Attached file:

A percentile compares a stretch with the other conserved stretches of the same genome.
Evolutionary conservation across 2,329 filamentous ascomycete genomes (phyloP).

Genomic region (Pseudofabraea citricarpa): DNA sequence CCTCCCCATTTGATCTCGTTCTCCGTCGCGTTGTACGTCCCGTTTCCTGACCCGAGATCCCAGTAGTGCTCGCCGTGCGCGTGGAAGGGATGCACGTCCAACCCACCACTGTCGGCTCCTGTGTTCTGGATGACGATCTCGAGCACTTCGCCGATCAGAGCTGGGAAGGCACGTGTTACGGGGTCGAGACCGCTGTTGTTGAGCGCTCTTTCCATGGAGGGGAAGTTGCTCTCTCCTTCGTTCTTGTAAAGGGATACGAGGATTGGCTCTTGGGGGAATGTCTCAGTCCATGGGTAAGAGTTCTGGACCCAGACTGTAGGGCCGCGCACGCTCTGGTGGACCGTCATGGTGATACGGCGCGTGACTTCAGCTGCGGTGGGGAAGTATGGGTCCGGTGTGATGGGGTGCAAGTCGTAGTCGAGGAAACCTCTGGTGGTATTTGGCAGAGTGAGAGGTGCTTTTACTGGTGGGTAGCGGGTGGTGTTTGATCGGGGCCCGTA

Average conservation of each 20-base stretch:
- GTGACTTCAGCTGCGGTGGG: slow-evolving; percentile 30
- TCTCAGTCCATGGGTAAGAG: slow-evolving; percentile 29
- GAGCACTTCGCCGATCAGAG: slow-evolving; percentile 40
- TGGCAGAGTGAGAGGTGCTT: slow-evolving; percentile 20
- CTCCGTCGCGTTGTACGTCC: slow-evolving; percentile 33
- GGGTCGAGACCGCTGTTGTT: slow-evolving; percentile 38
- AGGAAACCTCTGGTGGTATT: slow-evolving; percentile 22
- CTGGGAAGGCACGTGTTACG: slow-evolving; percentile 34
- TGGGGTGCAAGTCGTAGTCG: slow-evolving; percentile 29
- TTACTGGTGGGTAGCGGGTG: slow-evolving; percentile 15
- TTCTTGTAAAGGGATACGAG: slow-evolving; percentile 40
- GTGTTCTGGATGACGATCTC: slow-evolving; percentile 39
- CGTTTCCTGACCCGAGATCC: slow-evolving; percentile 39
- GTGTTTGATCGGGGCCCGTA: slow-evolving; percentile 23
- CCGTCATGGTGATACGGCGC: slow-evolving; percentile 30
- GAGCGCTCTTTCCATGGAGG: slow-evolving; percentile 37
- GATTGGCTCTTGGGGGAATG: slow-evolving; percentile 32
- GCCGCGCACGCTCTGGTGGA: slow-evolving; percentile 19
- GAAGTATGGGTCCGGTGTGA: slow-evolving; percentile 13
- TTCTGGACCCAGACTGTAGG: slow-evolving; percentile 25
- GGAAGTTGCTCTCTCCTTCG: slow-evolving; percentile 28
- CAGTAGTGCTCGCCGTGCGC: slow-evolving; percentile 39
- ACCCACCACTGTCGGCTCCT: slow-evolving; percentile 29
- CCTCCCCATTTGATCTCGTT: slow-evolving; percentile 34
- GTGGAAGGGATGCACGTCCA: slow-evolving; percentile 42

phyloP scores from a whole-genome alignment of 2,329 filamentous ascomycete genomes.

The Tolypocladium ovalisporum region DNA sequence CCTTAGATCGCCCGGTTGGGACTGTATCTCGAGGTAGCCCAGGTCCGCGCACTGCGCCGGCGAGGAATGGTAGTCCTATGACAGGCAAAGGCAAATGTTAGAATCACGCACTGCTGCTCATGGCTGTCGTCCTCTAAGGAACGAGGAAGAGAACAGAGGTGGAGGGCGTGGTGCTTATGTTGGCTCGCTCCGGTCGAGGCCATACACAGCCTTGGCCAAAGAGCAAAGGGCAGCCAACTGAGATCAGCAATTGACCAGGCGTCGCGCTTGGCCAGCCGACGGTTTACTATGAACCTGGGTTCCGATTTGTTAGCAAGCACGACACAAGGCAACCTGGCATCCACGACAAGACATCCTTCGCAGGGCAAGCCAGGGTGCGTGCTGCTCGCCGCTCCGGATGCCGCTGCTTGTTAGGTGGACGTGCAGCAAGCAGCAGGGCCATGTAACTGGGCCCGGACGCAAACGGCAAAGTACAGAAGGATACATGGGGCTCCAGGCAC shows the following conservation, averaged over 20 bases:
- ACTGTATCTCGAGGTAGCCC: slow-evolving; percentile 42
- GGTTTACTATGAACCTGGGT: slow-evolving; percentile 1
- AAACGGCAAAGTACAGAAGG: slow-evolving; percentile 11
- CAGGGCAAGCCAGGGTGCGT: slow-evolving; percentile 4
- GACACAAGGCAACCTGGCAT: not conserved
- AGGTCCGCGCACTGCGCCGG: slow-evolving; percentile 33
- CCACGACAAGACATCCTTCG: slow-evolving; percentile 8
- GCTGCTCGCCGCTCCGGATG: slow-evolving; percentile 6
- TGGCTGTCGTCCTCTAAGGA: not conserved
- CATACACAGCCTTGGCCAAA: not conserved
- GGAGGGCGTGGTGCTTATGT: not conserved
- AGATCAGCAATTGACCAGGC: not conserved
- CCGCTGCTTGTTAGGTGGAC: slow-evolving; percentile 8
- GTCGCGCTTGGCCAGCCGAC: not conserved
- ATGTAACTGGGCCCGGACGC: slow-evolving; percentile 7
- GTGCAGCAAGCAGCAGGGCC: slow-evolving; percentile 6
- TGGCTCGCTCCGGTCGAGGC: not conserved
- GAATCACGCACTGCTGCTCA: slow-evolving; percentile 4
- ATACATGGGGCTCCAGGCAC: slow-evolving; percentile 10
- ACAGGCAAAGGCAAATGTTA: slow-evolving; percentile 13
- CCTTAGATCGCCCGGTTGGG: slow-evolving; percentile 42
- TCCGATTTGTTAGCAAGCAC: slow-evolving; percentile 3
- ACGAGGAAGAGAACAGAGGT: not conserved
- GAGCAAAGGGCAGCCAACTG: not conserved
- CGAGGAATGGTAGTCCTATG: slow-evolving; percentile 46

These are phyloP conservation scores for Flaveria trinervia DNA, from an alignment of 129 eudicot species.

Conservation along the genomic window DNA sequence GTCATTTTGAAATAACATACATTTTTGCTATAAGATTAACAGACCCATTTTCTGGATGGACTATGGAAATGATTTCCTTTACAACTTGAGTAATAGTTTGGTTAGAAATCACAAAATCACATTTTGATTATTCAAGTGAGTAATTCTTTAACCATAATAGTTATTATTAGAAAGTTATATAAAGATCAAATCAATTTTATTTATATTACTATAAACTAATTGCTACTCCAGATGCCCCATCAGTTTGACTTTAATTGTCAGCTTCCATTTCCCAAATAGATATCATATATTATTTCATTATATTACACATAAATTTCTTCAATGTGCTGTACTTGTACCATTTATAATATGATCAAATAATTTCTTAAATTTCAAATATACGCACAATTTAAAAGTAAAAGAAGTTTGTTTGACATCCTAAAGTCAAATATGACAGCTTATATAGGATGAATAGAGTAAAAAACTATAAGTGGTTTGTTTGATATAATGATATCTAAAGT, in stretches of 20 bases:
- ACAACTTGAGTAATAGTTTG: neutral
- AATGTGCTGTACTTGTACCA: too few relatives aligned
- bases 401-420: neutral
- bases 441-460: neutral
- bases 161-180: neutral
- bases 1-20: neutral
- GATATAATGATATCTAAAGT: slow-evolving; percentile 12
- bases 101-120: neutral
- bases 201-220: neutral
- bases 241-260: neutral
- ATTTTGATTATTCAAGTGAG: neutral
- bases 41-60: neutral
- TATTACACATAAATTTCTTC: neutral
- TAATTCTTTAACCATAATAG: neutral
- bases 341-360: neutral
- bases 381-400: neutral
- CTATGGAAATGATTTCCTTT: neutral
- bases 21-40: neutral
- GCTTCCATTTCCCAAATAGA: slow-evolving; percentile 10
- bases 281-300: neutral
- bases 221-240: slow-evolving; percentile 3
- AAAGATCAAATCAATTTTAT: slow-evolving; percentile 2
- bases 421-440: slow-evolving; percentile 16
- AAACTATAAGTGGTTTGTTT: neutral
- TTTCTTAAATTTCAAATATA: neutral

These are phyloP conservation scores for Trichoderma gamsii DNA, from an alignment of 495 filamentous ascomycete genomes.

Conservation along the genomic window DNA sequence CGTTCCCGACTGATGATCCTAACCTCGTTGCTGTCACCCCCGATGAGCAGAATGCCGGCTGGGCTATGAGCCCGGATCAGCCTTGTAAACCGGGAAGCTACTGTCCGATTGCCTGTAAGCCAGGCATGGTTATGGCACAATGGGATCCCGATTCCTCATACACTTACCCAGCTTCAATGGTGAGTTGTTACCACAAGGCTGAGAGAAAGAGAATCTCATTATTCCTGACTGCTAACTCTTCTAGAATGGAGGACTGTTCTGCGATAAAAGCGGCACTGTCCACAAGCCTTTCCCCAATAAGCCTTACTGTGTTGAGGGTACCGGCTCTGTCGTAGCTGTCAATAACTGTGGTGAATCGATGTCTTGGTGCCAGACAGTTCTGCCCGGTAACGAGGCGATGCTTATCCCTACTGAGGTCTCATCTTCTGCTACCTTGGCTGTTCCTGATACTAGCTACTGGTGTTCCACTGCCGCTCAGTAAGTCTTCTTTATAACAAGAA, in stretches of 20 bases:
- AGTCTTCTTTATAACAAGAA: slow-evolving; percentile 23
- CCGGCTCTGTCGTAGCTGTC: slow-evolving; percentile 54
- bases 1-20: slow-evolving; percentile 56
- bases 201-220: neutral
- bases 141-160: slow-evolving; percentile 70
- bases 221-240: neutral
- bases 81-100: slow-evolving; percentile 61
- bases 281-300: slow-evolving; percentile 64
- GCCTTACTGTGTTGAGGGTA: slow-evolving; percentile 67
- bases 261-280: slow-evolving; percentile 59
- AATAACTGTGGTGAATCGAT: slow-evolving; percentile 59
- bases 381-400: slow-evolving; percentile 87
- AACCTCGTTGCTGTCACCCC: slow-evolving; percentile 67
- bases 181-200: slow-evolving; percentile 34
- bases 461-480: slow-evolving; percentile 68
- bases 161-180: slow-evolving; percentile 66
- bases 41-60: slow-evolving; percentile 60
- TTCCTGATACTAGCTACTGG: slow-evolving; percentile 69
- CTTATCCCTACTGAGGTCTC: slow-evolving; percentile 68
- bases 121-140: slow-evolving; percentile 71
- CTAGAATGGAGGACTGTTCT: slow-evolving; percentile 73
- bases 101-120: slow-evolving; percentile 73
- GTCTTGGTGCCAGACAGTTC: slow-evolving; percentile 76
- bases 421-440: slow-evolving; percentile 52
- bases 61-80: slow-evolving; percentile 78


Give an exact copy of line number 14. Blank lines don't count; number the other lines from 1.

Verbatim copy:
- TTACTGGTGGGTAGCGGGTG: slow-evolving; percentile 15